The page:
Three hours later, Eleanor re-emerges from Pyke's house. Karim follows her onto the tube and asks her what she's doing with Pyke. Eleanor explains that Pyke is exciting and she'll continue sleeping with him. She puts her head on Karim's shoulder and tells him that she can't handle men telling her what to do, and she wants to continue sleeping with Pyke.
Notice that Eleanor's explanation very closely mirrors the way that Pyke thinks about sex: it's interesting and exciting, but it doesn't require him to consider anyone's feelings but his own. This shows that Eleanor and Pyke are very much linked by their class.
Karim darts out the closing train doors and vows to break up with Eleanor. He thinks that Gene died because the English told him that they hated him, and wonders why men like himself and Gene chase English women. He thinks that men like them stare daily into the eyes of men like Hairy Back and the Great Dane, but must free themselves of resentment--an impossible task given how the English treat them.
Karim spends a week feeling depressed. He's not even excited for the opening of the play and feels as though his lines are meaningless, but the critics love it. When Karim goes to the foyer after the show, he sees Mum and Dad talking. He thinks that they look old and, for the first time, like real people. Eva approaches Karim and praises the play, but she seems distraught that Dad is talking to Mum. Shadwell approaches Eva and Karim, but Karim leaves before Shadwell can speak.
In the years since the divorce, Karim has had the opportunity to get to know his parents as individuals and as people separate from their roles as parents. Now, what he's learned since the divorce stands in stark contrast to his childhood memories, which shows that he's still struggling to grow up.
Karim finds Terry at the bar. Terry is still incensed that he wasn't a part of Pyke's play. Karim tries to leave, but Terry chases after him. He says it's time: the Party needs Karim to get money from two people. Karim agrees and tries to leave Terry before Terry tells him who those two people are, and Karim is shocked to hear that Terry wants money from Pyke and Eleanor. Karim tries to refuse, but finally agrees.
When Karim tries to refuse, it suggests he's developing a better sense of loyalty—though to people who haven't shown him the same kind of loyalty, which recalls Karim's early assertion that he likes interesting people more than nice people.
Karim unexpectedly finds Changez standing in front of him. Changez is congratulatory and seems happier than usual. He explains that Jamila is expecting a baby. Simon is the father, but the entire commune will share the baby. Before Karim can leave, Changez pulls Karim close and says that since Karim kept his character autobiographical and not a character sketch, he's not upset.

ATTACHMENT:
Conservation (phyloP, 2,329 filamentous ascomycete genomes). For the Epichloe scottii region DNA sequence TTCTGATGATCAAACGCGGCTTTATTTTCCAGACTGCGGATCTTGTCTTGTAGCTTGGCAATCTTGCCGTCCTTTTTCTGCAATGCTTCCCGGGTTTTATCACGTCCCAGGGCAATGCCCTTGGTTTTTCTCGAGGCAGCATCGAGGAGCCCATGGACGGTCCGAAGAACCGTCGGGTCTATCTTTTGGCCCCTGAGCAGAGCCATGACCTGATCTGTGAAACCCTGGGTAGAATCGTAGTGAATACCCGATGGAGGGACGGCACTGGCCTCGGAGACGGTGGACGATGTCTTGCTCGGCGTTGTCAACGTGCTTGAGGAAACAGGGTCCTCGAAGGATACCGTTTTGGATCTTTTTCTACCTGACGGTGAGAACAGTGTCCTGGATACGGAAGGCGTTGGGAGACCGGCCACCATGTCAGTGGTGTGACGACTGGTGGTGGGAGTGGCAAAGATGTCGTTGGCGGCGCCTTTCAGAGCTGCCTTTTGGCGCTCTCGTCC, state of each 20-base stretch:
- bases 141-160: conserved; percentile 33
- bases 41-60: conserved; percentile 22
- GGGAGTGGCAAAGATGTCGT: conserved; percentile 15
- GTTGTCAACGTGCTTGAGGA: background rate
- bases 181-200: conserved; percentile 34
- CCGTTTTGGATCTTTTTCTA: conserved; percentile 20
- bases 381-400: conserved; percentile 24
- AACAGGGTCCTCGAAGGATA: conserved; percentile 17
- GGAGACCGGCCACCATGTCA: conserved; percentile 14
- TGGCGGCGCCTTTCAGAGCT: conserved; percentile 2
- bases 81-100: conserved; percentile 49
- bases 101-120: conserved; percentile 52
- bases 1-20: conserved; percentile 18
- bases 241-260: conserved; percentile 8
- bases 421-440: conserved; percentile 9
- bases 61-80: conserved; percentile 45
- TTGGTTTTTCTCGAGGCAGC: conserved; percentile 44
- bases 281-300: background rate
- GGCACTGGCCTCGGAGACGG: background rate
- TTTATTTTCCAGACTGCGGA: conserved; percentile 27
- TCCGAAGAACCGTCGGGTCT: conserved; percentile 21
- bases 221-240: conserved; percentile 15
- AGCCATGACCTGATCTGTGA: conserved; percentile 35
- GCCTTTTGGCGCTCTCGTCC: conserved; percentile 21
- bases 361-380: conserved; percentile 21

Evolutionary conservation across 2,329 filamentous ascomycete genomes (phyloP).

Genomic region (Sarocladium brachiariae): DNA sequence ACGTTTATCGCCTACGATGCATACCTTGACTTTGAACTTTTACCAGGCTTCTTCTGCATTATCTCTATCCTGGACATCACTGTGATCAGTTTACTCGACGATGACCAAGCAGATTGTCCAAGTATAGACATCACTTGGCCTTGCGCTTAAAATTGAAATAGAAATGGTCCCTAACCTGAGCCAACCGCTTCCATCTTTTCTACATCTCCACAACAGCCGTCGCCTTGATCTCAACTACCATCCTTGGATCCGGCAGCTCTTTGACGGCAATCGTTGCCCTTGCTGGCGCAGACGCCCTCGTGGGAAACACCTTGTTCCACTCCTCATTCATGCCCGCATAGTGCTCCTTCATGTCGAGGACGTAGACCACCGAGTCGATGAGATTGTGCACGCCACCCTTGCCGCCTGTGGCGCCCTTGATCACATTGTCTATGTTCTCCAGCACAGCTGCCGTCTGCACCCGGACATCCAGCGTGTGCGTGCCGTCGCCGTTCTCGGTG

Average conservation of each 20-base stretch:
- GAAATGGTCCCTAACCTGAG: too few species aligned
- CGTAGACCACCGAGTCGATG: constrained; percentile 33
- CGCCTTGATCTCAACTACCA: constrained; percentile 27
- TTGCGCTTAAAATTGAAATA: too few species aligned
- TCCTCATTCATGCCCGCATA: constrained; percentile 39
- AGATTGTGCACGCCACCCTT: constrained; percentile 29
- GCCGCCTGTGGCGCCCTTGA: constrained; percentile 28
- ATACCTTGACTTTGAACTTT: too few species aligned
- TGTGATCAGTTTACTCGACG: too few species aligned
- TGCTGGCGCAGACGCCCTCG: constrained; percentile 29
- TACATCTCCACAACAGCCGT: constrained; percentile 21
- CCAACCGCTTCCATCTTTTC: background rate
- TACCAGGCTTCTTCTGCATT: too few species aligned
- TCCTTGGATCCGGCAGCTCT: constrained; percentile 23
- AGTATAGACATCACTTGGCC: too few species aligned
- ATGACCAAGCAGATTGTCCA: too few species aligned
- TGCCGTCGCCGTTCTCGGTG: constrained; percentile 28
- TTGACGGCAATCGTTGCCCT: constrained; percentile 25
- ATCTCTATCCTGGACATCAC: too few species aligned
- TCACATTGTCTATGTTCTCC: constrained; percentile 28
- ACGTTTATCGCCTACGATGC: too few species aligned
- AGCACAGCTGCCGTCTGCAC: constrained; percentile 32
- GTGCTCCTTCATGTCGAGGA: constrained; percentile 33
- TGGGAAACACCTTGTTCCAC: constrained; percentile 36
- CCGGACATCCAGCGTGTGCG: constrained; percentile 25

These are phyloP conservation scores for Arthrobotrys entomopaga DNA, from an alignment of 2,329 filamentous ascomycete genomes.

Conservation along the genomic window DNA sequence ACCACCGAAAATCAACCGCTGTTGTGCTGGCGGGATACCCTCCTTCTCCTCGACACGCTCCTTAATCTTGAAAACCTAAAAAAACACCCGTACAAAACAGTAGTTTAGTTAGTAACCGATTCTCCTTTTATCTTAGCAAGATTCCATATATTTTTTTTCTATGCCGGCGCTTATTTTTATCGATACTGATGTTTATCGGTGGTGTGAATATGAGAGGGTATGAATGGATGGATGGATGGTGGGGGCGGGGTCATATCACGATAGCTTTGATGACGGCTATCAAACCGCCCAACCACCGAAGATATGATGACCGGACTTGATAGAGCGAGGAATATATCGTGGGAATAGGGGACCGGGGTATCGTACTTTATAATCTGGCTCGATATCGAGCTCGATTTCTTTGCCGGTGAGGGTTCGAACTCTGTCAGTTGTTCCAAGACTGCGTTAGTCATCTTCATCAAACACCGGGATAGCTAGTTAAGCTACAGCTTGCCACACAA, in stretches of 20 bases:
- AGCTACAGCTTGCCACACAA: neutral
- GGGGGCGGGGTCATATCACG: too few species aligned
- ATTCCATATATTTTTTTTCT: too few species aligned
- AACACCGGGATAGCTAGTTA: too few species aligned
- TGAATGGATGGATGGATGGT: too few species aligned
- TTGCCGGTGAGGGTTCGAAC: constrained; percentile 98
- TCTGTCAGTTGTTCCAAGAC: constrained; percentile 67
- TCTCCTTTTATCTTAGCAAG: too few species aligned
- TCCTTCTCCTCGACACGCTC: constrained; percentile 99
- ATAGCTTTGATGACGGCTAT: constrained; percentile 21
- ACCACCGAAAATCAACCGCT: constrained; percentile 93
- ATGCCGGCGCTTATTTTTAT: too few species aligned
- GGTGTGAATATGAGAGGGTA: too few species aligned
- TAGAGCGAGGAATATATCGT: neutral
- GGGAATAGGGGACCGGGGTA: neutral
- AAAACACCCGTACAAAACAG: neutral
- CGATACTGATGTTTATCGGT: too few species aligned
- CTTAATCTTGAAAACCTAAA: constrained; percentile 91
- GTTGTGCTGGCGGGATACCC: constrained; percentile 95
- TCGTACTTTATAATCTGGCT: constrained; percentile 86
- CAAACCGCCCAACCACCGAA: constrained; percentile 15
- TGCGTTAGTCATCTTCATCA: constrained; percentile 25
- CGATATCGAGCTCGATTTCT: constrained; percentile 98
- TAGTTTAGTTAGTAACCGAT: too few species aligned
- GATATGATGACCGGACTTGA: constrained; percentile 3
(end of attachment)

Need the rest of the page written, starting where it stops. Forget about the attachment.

Changez's happiness with Jamila's pregnancy shows that he's decided he's more interested in having some semblance of family than he is in having a particular version of a family. This is a major step for Changez and represents his assimilation into Jamila's world.
Jamila approaches Karim and Changez. Simon is with her, his face bandaged, and Jamila looks angry. Karim tries to congratulate them on the baby, but Jamila demands to know why Karim wasn't at the demonstration. Karim tries to say that he was rehearsing, but Jamila won't have it. As Karim turns to leave, Mum approaches him and insists that he's not at all Indian; he's an Englishman through and through. Karim insists it's just a job as Mum goes on to insult Dad and Eva.
Jamila sees Karim's absence as representing disloyalty to her as well as to the issue. When comparing Mum's critique here to her delight at The Jungle Book, it shows that even if Mum married an Indian man, she's unable to escape the imperialist thought patterns inherent to her own identity as a white woman.
Karim surveys the foyer and sees that nobody seems to need to talk to him, so he walks out and towards the Thames. He realizes that a woman is following him. Karim tries to think about Eleanor, but finds he's too curious about his stalker. He yells at her, but she just compliments his performance. They walk together until she points out that Heater is also following Karim. When Heater threatens Karim, Karin rushes at him and head butts him. Karim and his follower run away and he discovers that his hands are bleeding—Heater sews razor blades into his lapels.
Karim's acceptance of his follower here recalls the day that Helen met him after school. Both show that he likes attention, even if it comes, in this case, with questionable regard for boundaries. Heater's actions suggest that things might not be over between Karim and Eleanor, which opens up the possibility that Eleanor is being disloyal to both Heater and Karim.